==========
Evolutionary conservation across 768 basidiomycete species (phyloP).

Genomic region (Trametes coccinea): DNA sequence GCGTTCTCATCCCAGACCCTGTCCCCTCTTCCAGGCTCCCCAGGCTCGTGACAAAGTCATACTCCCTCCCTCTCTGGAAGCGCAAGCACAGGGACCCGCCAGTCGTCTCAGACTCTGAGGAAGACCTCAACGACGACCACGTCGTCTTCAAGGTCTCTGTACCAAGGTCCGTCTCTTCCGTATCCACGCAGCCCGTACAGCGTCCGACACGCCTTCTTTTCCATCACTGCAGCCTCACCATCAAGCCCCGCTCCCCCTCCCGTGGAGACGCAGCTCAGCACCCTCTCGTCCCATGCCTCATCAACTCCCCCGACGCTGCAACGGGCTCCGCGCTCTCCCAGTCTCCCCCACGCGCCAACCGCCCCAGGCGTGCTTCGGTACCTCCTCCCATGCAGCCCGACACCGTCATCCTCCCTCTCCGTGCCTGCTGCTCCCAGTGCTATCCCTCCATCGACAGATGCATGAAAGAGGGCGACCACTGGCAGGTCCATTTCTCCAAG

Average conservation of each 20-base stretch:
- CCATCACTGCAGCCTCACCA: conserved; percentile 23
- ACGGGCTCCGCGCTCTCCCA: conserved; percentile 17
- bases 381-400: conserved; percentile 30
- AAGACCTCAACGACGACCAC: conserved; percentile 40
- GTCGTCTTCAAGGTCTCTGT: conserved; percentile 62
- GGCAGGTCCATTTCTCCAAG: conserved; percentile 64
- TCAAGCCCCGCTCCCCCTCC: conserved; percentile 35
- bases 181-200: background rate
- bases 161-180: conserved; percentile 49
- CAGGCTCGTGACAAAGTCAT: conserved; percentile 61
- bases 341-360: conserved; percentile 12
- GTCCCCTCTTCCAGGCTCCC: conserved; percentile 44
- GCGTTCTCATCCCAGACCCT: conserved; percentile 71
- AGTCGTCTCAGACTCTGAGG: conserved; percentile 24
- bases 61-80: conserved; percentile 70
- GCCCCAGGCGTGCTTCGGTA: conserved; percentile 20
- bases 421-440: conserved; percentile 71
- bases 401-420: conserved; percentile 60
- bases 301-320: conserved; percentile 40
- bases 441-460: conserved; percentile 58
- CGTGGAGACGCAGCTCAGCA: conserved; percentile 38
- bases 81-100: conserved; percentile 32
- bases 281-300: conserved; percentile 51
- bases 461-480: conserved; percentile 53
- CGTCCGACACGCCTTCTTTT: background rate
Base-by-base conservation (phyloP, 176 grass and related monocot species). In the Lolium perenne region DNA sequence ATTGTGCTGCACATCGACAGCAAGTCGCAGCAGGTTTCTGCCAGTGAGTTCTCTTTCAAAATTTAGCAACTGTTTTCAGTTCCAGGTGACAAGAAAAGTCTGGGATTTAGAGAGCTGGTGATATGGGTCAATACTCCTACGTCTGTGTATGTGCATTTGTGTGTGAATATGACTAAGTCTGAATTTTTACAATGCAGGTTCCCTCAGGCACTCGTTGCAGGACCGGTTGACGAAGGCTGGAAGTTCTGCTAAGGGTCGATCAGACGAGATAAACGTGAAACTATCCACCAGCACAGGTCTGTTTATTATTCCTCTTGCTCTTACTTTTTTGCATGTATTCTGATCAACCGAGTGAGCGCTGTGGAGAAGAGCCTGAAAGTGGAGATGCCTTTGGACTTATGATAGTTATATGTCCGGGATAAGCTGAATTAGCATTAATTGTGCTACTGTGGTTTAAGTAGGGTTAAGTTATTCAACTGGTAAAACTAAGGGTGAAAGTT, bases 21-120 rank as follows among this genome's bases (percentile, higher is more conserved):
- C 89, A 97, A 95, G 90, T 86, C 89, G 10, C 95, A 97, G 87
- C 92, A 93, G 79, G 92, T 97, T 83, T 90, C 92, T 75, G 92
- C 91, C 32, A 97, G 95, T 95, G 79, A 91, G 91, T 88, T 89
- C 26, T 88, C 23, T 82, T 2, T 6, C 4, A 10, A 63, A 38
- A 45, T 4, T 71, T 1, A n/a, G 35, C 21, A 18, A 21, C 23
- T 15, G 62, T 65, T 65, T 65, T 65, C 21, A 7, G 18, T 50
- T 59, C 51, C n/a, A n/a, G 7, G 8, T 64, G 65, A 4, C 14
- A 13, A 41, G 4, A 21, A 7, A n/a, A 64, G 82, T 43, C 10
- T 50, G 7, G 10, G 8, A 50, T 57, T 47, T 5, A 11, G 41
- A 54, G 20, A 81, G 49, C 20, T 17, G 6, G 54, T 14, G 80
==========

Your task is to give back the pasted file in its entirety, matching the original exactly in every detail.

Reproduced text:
Evolutionary conservation across 768 basidiomycete species (phyloP).

Genomic region (Trametes coccinea): DNA sequence GCGTTCTCATCCCAGACCCTGTCCCCTCTTCCAGGCTCCCCAGGCTCGTGACAAAGTCATACTCCCTCCCTCTCTGGAAGCGCAAGCACAGGGACCCGCCAGTCGTCTCAGACTCTGAGGAAGACCTCAACGACGACCACGTCGTCTTCAAGGTCTCTGTACCAAGGTCCGTCTCTTCCGTATCCACGCAGCCCGTACAGCGTCCGACACGCCTTCTTTTCCATCACTGCAGCCTCACCATCAAGCCCCGCTCCCCCTCCCGTGGAGACGCAGCTCAGCACCCTCTCGTCCCATGCCTCATCAACTCCCCCGACGCTGCAACGGGCTCCGCGCTCTCCCAGTCTCCCCCACGCGCCAACCGCCCCAGGCGTGCTTCGGTACCTCCTCCCATGCAGCCCGACACCGTCATCCTCCCTCTCCGTGCCTGCTGCTCCCAGTGCTATCCCTCCATCGACAGATGCATGAAAGAGGGCGACCACTGGCAGGTCCATTTCTCCAAG

Average conservation of each 20-base stretch:
- CCATCACTGCAGCCTCACCA: conserved; percentile 23
- ACGGGCTCCGCGCTCTCCCA: conserved; percentile 17
- bases 381-400: conserved; percentile 30
- AAGACCTCAACGACGACCAC: conserved; percentile 40
- GTCGTCTTCAAGGTCTCTGT: conserved; percentile 62
- GGCAGGTCCATTTCTCCAAG: conserved; percentile 64
- TCAAGCCCCGCTCCCCCTCC: conserved; percentile 35
- bases 181-200: background rate
- bases 161-180: conserved; percentile 49
- CAGGCTCGTGACAAAGTCAT: conserved; percentile 61
- bases 341-360: conserved; percentile 12
- GTCCCCTCTTCCAGGCTCCC: conserved; percentile 44
- GCGTTCTCATCCCAGACCCT: conserved; percentile 71
- AGTCGTCTCAGACTCTGAGG: conserved; percentile 24
- bases 61-80: conserved; percentile 70
- GCCCCAGGCGTGCTTCGGTA: conserved; percentile 20
- bases 421-440: conserved; percentile 71
- bases 401-420: conserved; percentile 60
- bases 301-320: conserved; percentile 40
- bases 441-460: conserved; percentile 58
- CGTGGAGACGCAGCTCAGCA: conserved; percentile 38
- bases 81-100: conserved; percentile 32
- bases 281-300: conserved; percentile 51
- bases 461-480: conserved; percentile 53
- CGTCCGACACGCCTTCTTTT: background rate
Base-by-base conservation (phyloP, 176 grass and related monocot species). In the Lolium perenne region DNA sequence ATTGTGCTGCACATCGACAGCAAGTCGCAGCAGGTTTCTGCCAGTGAGTTCTCTTTCAAAATTTAGCAACTGTTTTCAGTTCCAGGTGACAAGAAAAGTCTGGGATTTAGAGAGCTGGTGATATGGGTCAATACTCCTACGTCTGTGTATGTGCATTTGTGTGTGAATATGACTAAGTCTGAATTTTTACAATGCAGGTTCCCTCAGGCACTCGTTGCAGGACCGGTTGACGAAGGCTGGAAGTTCTGCTAAGGGTCGATCAGACGAGATAAACGTGAAACTATCCACCAGCACAGGTCTGTTTATTATTCCTCTTGCTCTTACTTTTTTGCATGTATTCTGATCAACCGAGTGAGCGCTGTGGAGAAGAGCCTGAAAGTGGAGATGCCTTTGGACTTATGATAGTTATATGTCCGGGATAAGCTGAATTAGCATTAATTGTGCTACTGTGGTTTAAGTAGGGTTAAGTTATTCAACTGGTAAAACTAAGGGTGAAAGTT, bases 21-120 rank as follows among this genome's bases (percentile, higher is more conserved):
- C 89, A 97, A 95, G 90, T 86, C 89, G 10, C 95, A 97, G 87
- C 92, A 93, G 79, G 92, T 97, T 83, T 90, C 92, T 75, G 92
- C 91, C 32, A 97, G 95, T 95, G 79, A 91, G 91, T 88, T 89
- C 26, T 88, C 23, T 82, T 2, T 6, C 4, A 10, A 63, A 38
- A 45, T 4, T 71, T 1, A n/a, G 35, C 21, A 18, A 21, C 23
- T 15, G 62, T 65, T 65, T 65, T 65, C 21, A 7, G 18, T 50
- T 59, C 51, C n/a, A n/a, G 7, G 8, T 64, G 65, A 4, C 14
- A 13, A 41, G 4, A 21, A 7, A n/a, A 64, G 82, T 43, C 10
- T 50, G 7, G 10, G 8, A 50, T 57, T 47, T 5, A 11, G 41
- A 54, G 20, A 81, G 49, C 20, T 17, G 6, G 54, T 14, G 80